Conrad Grebel University College
140 Westmount Road North
Waterloo, ON, Canada N2L 3G6
Conrad Grebel programs
For the official list of TS courses, please see the Graduate Studies Academic Calendar. Syllabi change from year to year. The examples listed below are for information only.
An advanced introduction to the classical themes in Christian theology, with attention to the nature of theological argumentation, and the significance of social location in the practice of theology.
This course is intended for students whose major area of research will be Hebrew Scripture and who have at least two terms of Hebrew studies.
This course is intended for students whose major area of research will be Greek Scripture and who have successfully completed at least two terms of Greek Studies. Formerly MTS 521 New Testament Greek.
A study of the literary genres, history of composition, and canonization of the Old Testament documents. The course will examine various methodological approaches to the Old Testament, including their implications for Christian theological interpretation.
A study of the literary genres, history of composition, and canonization of the New Testament. The course will examine various methodological approaches to the New Testament, including their implications for Christian theological interpretation.
This course will explore the role and function of teaching the Bible in a variety of ministry settings, seeking to effectively link biblical scholarship with communal practice and reflection. It will draw on selected biblical genres, themes, and passages. Topics may include gaining expertise with the use of tools to engage original biblical languages, experience with various approaches to hermeneutics, as well as practice with diverse pedagogical and facilitation methods.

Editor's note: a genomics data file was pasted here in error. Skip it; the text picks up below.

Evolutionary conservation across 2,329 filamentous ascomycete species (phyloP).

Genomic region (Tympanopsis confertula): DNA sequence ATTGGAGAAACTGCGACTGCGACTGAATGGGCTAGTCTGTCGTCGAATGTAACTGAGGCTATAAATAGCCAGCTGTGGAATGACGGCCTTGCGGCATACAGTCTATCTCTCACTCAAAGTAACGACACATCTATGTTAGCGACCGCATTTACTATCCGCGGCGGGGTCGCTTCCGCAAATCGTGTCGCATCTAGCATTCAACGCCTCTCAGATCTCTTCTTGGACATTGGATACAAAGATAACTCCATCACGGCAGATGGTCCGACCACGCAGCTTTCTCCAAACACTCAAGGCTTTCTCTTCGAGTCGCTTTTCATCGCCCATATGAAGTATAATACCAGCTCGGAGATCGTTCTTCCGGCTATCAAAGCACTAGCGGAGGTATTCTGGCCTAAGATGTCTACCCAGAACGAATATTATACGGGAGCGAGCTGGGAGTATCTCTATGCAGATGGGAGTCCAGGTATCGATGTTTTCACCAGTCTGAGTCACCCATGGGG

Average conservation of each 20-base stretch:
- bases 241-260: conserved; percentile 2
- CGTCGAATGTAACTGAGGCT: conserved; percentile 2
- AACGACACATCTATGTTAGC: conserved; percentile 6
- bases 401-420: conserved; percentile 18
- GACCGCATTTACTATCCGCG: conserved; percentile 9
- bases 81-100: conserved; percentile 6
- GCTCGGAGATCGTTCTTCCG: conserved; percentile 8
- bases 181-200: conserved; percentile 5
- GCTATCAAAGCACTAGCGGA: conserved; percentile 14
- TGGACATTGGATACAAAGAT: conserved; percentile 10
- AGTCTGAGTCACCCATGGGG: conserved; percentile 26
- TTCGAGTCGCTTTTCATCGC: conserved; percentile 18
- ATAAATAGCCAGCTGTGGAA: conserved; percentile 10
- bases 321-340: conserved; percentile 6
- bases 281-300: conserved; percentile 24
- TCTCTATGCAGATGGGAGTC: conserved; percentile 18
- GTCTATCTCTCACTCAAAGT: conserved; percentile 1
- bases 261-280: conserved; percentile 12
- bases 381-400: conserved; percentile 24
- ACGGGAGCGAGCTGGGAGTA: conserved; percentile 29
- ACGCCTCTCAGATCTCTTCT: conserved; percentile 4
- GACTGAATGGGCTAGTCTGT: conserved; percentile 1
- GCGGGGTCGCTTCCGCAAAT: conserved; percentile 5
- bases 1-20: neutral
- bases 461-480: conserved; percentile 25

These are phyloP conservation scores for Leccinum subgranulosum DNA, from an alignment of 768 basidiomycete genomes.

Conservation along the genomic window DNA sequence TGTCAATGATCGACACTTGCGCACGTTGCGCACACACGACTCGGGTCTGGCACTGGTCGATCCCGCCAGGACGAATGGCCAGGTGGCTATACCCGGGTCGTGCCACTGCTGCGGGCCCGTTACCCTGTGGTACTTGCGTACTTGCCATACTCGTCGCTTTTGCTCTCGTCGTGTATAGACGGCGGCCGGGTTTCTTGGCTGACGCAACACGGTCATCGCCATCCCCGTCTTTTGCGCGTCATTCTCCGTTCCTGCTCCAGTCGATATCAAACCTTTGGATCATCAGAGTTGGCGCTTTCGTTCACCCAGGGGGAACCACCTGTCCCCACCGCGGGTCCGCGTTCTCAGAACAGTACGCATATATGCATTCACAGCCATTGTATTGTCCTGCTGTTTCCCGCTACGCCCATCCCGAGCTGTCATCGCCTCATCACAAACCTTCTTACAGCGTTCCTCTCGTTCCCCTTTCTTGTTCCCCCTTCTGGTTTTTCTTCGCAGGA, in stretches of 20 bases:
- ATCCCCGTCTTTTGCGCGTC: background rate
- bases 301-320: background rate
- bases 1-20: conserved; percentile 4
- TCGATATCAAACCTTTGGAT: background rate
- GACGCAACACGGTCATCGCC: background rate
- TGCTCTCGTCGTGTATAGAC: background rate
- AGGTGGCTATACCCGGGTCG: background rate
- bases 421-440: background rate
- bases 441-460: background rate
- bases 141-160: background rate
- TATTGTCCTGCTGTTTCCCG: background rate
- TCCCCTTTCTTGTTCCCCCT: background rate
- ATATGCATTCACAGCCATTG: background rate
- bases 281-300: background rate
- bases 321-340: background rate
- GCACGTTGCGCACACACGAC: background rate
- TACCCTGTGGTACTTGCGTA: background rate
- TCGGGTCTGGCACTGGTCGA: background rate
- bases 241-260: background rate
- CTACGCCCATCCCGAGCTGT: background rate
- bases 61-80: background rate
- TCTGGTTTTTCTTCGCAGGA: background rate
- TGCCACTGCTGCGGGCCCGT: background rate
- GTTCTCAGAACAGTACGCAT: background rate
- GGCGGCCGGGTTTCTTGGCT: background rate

A study of distinctive and shared ways in which New Testament authors view a variety of theological, ethical, and social issues.
An examination of diverse biblical views of peace in relation to war, justice, and salvation with attention to their relevance for the contemporary quest for peace.
This seminar course is for pastors, graduate students and others interested in reading and discussing theological texts relevant to understanding Christian faith and the church in the contemporary world. The focus varies annually. The class is normally held once a month from September to April. Students may be given permission to take the course more than once depending on their program and the focus on the course.